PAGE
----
Since the end of the 1970s, Chinese contemporary art has always been entangled with the western art. In fact, this entanglement started when China began to modernize under the western influence.
In this condition, the intellectuals’ attitude towards the local culture swings back and forth between conceit and inferiority, similarly, the attitude towards western changes between admiration and resistance. During the Fine Art New Tide in 1985 when China began to be open to the world after the culture shortage, Chinese people were eager to cure the “disease” with the help of western culture.
Therefore, it is evident that Chinese contemporary culture followed the western as an example. Here is a case in point. After the Robert Rauschenberg Exhibition hold in China, many followers appear in China. Though this kind of imitation is immature; it is still an indispensable step in the growth of the Chinese contemporary art. In addition, faced with various western cultural resources, Chinese contemporary artists chose to imitate. The imitation with individual and local experience indicates that the imitation is based on the demand of the local culture.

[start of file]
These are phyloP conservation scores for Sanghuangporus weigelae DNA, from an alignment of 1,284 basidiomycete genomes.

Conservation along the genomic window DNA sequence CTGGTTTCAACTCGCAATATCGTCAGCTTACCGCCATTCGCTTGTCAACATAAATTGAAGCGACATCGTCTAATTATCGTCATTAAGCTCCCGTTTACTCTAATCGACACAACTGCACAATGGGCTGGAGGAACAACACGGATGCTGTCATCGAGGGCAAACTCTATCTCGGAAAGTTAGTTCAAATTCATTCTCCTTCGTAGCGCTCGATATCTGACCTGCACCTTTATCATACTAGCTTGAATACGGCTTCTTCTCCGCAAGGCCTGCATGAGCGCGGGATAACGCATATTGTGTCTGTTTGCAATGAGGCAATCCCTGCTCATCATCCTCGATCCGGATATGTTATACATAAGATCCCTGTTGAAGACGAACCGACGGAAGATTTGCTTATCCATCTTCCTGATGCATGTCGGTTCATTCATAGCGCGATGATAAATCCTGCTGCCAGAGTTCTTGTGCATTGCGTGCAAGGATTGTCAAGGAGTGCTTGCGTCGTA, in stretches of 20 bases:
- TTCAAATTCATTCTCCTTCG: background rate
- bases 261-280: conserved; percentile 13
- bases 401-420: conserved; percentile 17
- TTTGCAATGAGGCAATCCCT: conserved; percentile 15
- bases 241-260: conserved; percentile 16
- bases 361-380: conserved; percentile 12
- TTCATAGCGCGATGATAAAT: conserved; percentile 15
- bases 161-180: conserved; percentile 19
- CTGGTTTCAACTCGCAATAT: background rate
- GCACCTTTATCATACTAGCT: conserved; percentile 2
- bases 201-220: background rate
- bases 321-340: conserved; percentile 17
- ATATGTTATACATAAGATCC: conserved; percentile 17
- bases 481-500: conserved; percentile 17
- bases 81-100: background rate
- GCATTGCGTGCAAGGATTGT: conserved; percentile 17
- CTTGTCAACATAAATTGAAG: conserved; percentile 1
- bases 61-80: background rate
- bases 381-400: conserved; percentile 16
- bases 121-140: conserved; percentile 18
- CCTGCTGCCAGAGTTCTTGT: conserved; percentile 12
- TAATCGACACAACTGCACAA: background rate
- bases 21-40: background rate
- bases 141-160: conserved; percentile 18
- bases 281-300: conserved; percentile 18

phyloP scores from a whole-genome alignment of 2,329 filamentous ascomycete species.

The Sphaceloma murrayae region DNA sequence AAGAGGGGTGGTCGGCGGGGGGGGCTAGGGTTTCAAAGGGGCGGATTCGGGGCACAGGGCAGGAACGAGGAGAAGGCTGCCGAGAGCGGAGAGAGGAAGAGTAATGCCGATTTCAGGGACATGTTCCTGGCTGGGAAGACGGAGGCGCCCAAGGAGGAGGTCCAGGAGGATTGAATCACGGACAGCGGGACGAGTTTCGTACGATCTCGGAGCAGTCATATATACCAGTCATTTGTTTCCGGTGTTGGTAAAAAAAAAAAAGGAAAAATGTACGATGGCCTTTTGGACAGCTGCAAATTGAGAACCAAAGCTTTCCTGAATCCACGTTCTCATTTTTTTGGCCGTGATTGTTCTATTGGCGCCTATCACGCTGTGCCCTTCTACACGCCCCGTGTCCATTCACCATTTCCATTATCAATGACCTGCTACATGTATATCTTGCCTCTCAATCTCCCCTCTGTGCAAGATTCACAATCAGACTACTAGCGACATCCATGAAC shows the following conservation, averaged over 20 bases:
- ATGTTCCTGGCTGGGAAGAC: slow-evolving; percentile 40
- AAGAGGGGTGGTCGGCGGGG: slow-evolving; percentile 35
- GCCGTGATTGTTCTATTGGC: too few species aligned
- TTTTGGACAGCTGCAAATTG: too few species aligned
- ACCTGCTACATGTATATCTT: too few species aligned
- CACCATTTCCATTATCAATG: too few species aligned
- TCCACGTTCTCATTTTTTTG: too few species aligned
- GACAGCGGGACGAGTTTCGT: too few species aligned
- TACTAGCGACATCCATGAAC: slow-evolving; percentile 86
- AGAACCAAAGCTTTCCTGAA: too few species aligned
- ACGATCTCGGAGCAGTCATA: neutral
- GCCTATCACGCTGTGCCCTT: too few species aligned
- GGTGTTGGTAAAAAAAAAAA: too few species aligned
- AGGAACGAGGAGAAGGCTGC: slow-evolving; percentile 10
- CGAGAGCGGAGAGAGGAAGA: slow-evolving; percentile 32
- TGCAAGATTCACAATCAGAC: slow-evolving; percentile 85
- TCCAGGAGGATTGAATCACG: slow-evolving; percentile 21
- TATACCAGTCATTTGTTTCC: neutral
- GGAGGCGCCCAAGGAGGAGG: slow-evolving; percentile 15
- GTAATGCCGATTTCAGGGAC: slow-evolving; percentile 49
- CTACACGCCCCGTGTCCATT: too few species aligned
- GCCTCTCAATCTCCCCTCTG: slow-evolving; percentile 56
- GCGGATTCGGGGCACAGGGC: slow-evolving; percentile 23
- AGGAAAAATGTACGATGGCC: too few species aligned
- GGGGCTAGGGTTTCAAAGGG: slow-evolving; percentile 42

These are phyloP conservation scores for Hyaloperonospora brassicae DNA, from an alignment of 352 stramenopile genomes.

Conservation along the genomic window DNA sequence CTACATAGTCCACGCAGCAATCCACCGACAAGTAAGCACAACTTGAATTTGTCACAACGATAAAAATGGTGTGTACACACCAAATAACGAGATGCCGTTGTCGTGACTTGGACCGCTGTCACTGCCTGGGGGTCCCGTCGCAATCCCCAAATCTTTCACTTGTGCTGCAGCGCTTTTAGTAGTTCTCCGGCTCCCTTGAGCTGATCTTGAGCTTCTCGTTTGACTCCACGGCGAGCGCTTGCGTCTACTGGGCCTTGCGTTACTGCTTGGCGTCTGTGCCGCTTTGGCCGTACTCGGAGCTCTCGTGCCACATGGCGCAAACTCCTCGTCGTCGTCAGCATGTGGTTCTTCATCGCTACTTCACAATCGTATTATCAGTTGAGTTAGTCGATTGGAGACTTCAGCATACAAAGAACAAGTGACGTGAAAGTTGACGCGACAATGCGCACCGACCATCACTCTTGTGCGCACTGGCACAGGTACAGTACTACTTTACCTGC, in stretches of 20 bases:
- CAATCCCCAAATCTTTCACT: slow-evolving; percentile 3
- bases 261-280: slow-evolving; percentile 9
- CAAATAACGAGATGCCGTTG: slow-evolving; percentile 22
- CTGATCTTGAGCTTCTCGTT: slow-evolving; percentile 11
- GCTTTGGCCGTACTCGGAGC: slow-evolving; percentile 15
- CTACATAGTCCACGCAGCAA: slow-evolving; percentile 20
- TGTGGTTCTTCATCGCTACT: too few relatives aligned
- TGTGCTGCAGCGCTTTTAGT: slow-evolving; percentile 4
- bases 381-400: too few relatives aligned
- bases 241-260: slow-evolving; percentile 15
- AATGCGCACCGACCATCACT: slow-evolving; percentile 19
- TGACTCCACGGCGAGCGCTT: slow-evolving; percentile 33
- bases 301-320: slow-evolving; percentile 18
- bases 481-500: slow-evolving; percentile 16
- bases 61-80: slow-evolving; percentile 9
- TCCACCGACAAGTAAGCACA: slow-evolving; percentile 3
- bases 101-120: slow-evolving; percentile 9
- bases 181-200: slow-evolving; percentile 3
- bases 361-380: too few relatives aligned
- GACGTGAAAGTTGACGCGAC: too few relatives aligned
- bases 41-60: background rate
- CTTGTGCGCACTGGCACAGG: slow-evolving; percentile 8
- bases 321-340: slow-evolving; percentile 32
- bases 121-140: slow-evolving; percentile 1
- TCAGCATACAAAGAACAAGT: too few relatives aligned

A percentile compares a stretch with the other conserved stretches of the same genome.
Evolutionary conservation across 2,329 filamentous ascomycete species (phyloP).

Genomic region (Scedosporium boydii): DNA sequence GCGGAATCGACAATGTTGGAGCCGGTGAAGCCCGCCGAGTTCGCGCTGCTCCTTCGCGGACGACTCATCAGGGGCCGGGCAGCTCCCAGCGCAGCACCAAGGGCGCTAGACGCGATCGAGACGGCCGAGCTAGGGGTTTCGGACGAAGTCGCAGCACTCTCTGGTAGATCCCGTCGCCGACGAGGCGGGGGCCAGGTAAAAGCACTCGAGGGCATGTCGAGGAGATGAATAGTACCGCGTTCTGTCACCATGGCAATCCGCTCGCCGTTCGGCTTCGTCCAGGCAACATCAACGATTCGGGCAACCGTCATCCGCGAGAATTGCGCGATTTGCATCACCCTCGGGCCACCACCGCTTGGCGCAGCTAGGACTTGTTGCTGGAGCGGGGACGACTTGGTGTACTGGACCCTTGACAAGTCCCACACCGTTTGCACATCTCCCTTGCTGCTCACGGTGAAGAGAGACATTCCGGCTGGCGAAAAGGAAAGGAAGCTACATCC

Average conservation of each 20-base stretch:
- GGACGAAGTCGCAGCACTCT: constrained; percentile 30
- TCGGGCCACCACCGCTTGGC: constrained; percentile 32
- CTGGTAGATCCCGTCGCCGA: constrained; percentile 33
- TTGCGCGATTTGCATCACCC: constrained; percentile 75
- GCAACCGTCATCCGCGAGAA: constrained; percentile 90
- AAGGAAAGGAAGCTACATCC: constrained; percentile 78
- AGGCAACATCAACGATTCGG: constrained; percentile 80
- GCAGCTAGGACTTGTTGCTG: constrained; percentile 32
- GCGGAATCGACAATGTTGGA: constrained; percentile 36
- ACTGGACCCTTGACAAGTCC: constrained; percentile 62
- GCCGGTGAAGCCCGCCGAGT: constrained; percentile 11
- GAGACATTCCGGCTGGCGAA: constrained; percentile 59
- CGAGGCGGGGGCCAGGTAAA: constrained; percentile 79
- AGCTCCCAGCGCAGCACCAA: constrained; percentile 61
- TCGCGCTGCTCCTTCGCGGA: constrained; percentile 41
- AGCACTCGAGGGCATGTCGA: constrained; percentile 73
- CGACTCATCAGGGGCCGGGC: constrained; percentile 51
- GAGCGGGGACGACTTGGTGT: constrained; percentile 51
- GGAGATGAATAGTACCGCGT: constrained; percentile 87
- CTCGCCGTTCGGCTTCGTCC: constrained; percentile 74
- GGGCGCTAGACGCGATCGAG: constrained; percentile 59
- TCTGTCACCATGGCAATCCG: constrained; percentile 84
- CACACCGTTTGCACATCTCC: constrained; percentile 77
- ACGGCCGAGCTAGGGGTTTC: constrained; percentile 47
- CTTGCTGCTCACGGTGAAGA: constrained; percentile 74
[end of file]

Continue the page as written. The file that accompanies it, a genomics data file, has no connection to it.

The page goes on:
Meanwhile, it is undeniable that there are accidental and blind imitations. Just as what Shang Yang told to me, “Someone came across an idea in a book and felt greatly inspired to practice it and make speeches according to it, thus, others followed and imitate him to create a theory in China.
There is a phenomenon from 1980’s to now.” “Actually, it is accidental. If the book is not picked up or translated, it is impossible for the idea in it to develop in China. For instance, a large number of people follow the style of Freud Lucian. What’s more, a common painter, was the most popular one in China and had a great influence on the Chinese art. It is ridiculous.”
In the entanglement of imitation and alienation, as well as admiration and resistance, Chinese contemporary art in 1990s saw the post-colonialism market. Then, a sharp and serious problem arose: which way we should choose to go, returning to the local culture and facing the rigid ideology, strict control and sluggish market, or producing paintings in large quantities to meet the demand of the western post-colonialism
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